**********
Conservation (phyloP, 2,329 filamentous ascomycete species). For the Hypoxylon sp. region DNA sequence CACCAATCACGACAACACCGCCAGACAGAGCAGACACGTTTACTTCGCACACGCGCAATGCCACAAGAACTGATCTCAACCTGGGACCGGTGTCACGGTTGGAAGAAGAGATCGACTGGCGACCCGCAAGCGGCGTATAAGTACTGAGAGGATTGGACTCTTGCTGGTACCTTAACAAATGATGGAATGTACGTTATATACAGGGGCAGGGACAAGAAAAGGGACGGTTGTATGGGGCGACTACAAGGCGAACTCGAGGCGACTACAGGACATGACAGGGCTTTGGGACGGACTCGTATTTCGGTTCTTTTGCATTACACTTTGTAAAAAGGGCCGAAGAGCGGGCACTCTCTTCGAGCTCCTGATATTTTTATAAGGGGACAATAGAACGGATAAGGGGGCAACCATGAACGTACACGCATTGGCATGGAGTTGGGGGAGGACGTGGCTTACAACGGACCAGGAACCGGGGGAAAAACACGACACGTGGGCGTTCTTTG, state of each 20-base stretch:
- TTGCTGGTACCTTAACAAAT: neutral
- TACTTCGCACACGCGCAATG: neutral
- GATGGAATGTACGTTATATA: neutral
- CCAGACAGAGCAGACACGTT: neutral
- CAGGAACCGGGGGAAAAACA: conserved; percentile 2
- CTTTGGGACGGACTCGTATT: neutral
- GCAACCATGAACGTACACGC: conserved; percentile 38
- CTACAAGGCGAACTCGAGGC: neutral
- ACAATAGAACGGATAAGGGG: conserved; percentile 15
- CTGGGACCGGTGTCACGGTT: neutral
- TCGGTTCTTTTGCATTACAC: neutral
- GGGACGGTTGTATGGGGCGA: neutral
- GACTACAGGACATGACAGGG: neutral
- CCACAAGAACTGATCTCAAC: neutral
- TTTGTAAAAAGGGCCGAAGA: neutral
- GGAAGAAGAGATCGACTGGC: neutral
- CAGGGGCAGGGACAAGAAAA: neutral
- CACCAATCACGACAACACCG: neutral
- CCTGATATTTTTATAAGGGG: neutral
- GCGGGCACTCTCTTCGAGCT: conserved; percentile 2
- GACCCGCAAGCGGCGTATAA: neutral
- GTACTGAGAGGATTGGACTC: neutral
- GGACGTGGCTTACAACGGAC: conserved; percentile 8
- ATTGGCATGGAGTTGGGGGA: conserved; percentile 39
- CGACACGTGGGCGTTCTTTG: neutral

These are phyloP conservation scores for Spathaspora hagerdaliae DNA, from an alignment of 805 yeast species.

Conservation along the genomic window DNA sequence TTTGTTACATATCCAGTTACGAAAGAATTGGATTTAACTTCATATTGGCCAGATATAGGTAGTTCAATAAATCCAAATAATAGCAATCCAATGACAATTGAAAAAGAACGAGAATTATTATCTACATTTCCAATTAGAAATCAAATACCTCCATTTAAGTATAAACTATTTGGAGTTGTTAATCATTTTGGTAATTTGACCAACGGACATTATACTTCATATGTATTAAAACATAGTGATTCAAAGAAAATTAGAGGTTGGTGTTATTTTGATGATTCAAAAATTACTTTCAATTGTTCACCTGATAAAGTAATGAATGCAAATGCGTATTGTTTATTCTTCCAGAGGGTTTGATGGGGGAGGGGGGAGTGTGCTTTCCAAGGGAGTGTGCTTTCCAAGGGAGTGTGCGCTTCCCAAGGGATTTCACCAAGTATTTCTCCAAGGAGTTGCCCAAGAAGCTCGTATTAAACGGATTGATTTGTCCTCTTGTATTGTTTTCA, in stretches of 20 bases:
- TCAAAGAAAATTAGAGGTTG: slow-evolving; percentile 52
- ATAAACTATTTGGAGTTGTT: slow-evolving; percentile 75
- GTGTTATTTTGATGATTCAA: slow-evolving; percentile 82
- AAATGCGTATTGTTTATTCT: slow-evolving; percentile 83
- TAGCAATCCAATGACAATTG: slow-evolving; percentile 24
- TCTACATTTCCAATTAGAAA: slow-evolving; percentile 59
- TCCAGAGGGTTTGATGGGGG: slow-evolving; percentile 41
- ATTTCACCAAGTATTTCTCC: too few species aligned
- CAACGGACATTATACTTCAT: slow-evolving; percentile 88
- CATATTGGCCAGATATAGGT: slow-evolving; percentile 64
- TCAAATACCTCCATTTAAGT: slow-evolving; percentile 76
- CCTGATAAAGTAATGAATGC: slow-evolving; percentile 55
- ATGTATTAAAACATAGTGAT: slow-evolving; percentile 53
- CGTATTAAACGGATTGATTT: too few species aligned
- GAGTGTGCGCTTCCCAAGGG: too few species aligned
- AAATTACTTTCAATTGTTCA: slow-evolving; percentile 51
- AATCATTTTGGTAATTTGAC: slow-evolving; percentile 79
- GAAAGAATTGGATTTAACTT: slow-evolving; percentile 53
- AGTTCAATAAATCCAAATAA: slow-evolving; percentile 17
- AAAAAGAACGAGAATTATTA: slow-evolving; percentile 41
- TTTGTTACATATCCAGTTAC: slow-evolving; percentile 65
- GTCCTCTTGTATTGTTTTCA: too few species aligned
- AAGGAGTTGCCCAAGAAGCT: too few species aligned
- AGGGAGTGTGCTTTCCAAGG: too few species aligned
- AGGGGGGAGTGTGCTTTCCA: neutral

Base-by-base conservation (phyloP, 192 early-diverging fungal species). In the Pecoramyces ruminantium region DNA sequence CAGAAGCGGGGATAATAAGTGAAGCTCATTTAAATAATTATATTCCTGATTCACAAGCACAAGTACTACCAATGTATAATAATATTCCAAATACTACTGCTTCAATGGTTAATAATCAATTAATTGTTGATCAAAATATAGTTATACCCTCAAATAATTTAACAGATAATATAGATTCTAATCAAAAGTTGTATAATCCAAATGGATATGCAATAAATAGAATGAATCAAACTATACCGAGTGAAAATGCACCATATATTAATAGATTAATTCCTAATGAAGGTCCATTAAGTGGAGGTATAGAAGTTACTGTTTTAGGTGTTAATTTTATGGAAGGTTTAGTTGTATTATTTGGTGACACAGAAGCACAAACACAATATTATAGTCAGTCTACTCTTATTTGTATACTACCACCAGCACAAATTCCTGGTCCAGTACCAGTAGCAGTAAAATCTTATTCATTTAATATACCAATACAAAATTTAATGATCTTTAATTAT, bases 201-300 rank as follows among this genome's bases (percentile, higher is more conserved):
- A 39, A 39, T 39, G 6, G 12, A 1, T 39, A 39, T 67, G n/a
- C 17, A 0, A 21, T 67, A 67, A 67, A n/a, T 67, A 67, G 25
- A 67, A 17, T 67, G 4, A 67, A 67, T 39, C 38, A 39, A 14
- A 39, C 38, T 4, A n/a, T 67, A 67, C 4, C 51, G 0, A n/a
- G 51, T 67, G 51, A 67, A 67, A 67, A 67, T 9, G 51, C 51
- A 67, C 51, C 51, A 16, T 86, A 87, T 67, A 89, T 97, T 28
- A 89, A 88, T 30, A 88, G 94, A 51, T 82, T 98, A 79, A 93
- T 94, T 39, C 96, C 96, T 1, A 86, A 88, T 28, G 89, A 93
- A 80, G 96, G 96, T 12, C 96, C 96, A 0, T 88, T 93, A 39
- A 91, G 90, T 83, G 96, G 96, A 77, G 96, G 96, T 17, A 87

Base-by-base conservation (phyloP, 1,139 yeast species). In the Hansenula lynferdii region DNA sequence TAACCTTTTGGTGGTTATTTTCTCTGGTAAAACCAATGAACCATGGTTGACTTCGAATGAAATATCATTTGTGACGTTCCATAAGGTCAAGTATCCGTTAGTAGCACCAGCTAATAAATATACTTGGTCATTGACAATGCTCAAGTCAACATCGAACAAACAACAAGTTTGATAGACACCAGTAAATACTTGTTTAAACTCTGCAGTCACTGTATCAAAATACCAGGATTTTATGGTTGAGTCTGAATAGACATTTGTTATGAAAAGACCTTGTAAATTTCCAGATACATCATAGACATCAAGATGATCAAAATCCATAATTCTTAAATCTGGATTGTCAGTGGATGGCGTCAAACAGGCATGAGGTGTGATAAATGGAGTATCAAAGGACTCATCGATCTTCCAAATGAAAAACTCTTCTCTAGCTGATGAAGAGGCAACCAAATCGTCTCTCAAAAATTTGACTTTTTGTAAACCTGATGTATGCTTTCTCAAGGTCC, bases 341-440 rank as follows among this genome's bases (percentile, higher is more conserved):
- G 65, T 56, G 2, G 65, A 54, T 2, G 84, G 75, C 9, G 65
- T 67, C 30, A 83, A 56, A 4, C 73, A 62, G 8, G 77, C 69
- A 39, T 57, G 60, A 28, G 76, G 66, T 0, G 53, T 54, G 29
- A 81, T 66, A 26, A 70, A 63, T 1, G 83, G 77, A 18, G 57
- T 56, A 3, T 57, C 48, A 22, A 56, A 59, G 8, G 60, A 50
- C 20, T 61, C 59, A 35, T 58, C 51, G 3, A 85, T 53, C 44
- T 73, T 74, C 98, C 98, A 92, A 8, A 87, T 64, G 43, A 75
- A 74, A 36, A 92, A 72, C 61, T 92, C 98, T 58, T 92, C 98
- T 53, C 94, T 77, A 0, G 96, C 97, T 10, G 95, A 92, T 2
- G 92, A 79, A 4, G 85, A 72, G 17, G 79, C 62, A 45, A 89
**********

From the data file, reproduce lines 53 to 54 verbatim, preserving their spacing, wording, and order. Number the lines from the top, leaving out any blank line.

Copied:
- AGGGGGGAGTGTGCTTTCCA: neutral

Base-by-base conservation (phyloP, 192 early-diverging fungal species). In the Pecoramyces ruminantium region DNA sequence CAGAAGCGGGGATAATAAGTGAAGCTCATTTAAATAATTATATTCCTGATTCACAAGCACAAGTACTACCAATGTATAATAATATTCCAAATACTACTGCTTCAATGGTTAATAATCAATTAATTGTTGATCAAAATATAGTTATACCCTCAAATAATTTAACAGATAATATAGATTCTAATCAAAAGTTGTATAATCCAAATGGATATGCAATAAATAGAATGAATCAAACTATACCGAGTGAAAATGCACCATATATTAATAGATTAATTCCTAATGAAGGTCCATTAAGTGGAGGTATAGAAGTTACTGTTTTAGGTGTTAATTTTATGGAAGGTTTAGTTGTATTATTTGGTGACACAGAAGCACAAACACAATATTATAGTCAGTCTACTCTTATTTGTATACTACCACCAGCACAAATTCCTGGTCCAGTACCAGTAGCAGTAAAATCTTATTCATTTAATATACCAATACAAAATTTAATGATCTTTAATTAT, bases 201-300 rank as follows among this genome's bases (percentile, higher is more conserved):